Samuel Bruce Nyarko, Policy Analyst
Samuel Bruce Nyarko, Policy Analyst

Youth unemployment is a major challenge facing many economies in the world today. Countries are struggling to meet the employment needs of their youthful populations. This situation is highly intense and very disturbing in Africa where governments, every year, grapple with an increase in the number of unemployed young people.

For these governments, addressing youth employment is their most serious problem and the most pressing arduous task. According estimates, about 10 to 12 million youth join the labour market but only 3 million formal jobs are created each year in Africa.

Some critical predictions have been made in the face of these staggering figures. In 2015, Africa’s population was 969 million. The staggering projection is that this figure will increase to 2.168 billion in 2050, with 420 million being youth. This means many more youth will be searching for non-existing jobs. The situation is particularly dire in Sub-Saharan Africa, where the region is touted as the region with the largest number of young people within the world’s population because it has about two-fifths of its population within 0–14 age bracket and nearly one-fifth in the 15–24 age bracket.

According to the 2018 edition of the FAO Africa Regional Overview of Food Security and Nutrition report, the main challenge is how to create employment for the millions of youths who join the labor market yearly. The report intimated that if youth employment rates remain unchanged, then nearly 50 percent of all non-student youth will be unemployed by 2025.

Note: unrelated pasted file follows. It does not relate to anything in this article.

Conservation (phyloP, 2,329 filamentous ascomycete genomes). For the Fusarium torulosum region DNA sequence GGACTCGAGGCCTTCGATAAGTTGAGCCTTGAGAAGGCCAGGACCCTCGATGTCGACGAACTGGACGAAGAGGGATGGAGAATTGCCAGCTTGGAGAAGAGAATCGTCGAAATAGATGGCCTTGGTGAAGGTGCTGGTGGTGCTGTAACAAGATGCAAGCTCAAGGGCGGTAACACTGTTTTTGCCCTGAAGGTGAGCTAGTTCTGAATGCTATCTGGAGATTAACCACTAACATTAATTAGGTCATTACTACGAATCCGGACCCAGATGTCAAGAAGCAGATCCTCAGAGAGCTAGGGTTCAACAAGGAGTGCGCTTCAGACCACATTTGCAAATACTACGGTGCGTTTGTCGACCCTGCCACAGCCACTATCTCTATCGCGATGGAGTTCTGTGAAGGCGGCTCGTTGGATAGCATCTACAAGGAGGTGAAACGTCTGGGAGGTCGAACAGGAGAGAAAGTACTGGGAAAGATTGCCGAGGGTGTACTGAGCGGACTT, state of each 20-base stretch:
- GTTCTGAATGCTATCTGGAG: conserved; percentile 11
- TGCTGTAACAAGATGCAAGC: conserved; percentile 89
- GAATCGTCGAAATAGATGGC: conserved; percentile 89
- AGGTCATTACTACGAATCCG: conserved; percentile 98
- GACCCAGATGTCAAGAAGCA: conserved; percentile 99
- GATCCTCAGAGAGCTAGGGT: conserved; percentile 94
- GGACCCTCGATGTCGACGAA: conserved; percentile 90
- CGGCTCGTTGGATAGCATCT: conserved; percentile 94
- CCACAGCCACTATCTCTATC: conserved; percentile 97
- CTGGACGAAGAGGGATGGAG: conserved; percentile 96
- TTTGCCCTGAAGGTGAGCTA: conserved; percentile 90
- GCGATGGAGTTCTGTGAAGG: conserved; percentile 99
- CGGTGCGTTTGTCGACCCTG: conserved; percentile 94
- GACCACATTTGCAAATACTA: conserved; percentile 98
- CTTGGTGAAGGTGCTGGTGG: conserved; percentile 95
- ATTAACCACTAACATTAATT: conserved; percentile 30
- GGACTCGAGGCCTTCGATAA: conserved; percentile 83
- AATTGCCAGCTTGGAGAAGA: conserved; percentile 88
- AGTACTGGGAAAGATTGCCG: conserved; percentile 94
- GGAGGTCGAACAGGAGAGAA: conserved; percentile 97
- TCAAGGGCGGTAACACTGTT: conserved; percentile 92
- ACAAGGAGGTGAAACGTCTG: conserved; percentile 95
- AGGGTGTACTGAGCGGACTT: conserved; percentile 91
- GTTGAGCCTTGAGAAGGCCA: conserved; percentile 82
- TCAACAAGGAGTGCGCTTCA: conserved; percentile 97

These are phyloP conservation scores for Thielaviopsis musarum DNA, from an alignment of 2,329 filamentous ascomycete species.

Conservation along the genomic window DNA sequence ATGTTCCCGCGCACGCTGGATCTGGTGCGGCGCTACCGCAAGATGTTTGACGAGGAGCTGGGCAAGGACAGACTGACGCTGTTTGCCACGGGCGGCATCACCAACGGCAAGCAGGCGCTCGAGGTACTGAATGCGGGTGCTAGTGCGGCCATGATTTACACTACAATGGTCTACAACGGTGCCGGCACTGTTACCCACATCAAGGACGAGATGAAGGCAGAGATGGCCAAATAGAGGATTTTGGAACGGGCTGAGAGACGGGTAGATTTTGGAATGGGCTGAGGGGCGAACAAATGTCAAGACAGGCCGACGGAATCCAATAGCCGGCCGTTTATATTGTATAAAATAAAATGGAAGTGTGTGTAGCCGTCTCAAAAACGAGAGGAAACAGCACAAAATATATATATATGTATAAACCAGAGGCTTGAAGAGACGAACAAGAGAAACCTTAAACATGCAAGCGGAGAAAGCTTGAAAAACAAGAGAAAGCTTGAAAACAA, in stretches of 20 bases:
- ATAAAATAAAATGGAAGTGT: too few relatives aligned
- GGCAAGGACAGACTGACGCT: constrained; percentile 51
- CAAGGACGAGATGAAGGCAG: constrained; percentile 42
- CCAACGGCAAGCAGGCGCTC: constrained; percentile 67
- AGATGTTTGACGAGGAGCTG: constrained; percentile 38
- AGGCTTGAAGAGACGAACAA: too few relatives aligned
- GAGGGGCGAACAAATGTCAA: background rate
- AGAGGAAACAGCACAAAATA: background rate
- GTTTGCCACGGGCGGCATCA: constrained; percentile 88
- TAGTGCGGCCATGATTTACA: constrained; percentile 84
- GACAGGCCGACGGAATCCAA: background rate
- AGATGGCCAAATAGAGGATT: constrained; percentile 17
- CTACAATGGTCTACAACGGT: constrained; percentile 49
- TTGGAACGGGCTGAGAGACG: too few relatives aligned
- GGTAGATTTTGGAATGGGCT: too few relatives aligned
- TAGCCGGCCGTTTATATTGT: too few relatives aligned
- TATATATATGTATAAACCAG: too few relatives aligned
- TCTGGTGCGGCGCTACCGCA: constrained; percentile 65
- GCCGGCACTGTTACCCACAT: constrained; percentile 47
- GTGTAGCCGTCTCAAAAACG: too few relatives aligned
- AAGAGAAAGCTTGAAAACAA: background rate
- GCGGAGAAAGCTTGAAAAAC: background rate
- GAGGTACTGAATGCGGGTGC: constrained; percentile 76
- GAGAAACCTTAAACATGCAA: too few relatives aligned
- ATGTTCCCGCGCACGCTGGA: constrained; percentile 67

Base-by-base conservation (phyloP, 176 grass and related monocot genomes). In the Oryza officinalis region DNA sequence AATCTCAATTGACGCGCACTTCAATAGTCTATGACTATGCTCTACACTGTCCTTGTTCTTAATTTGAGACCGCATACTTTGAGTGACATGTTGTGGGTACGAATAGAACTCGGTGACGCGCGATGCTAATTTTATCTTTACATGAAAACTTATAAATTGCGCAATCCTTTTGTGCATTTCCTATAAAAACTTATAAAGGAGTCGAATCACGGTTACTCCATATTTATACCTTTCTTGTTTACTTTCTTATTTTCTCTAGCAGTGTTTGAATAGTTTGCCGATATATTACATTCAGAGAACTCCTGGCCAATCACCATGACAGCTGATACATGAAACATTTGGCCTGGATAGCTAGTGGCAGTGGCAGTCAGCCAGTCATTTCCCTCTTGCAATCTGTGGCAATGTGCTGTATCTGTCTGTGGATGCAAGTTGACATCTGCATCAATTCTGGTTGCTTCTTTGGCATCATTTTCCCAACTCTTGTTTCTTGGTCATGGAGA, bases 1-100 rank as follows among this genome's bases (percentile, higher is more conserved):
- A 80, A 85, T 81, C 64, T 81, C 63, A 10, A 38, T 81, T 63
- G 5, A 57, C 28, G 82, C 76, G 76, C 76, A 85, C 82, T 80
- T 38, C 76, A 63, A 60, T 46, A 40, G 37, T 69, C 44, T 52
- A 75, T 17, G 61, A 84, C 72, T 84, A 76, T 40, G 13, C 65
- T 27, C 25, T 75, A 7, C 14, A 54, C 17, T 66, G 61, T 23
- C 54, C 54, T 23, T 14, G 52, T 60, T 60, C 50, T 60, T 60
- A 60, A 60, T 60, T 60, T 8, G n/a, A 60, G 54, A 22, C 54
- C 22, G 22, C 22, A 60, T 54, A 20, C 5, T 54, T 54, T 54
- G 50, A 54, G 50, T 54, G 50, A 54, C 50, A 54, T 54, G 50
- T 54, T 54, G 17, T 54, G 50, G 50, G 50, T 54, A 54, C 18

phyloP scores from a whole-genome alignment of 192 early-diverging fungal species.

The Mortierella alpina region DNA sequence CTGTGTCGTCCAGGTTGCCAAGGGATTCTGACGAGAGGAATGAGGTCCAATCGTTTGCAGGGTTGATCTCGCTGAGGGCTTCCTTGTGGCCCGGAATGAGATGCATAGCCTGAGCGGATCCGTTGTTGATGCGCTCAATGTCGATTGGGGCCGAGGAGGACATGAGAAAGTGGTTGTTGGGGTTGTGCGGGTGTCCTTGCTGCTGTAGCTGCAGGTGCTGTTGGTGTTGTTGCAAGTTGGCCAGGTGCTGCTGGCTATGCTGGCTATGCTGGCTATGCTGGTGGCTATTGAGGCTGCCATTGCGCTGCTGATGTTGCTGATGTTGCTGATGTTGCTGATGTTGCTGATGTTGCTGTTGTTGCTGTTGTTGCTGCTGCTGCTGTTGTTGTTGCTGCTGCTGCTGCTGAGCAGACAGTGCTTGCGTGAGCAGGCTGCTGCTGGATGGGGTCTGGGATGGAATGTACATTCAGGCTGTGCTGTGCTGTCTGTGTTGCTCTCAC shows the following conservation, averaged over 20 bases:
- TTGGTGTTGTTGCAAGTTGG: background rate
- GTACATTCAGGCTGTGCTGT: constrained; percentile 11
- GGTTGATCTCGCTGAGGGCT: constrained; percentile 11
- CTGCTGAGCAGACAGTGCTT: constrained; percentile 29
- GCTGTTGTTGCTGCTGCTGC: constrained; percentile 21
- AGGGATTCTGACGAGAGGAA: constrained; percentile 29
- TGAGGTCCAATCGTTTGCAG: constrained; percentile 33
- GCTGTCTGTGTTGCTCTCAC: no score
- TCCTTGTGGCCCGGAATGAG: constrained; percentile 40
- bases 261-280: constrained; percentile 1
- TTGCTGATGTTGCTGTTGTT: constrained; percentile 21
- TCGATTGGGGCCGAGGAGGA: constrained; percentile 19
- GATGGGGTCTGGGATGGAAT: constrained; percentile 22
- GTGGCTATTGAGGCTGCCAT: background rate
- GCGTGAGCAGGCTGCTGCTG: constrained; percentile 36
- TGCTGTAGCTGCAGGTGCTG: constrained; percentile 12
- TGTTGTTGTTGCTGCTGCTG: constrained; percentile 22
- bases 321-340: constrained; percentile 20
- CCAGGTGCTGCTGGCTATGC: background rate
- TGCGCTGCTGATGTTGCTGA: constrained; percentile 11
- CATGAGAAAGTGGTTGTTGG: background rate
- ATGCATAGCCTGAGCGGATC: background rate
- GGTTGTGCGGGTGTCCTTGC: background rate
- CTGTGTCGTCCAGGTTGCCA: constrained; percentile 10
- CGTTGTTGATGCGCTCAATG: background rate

In the 2017 African Union roadmap on ‘Harnessing the demographic dividend through investments in youth, the importance of youth employment is sufficiently articulated and high on the agenda. The roadmap clearly states that “harnessing the demographic dividend presents a great opportunity to building the resilience of young people and addressing the root causes of many of the key challenges facing Africa, including forced migration.

Youth employment in Africa

In Northern Africa, youth unemployment is nearly 30 percent and is about 3.3 times the adult rate. In contrast, youth unemployment in sub-Saharan Africa stands at about 11.1 percent. Although it is a little lower than the world average, the rate is twice that for adults in the region, and about 60 percent of the unemployed are youth.

About 16 million of 15–24 year-olds found employment in the period 2000–2008. However, most non-student youth work is in the informal economy as contributing family workers, subsistence farmers, home-based micro-entrepreneurs or unskilled workers, and are classified by the International Labour Organization (ILO) as being in “vulnerable employment” due to the informal nature of these occupations. These young persons typically earn low wages in casual or seasonal employment, and often face unsafe, exploitive working conditions with very limited opportunities for skills development.

The precarious economic and working conditions, coupled with environmental vulnerabilities and social exclusion, increasingly drive rural youth to migrate to urban areas and abroad, depriving rural areas of a vital and potentially most dynamic share of their workforce

Unemployment and underemployment pose a threat to the welfare of the affected youth and, more generally, to the stability and socio-economic development of the society they live in. About 40 percent of young people who join a rebel movement do so for lack of employment and other income-earning opportunities, according to the World Bank.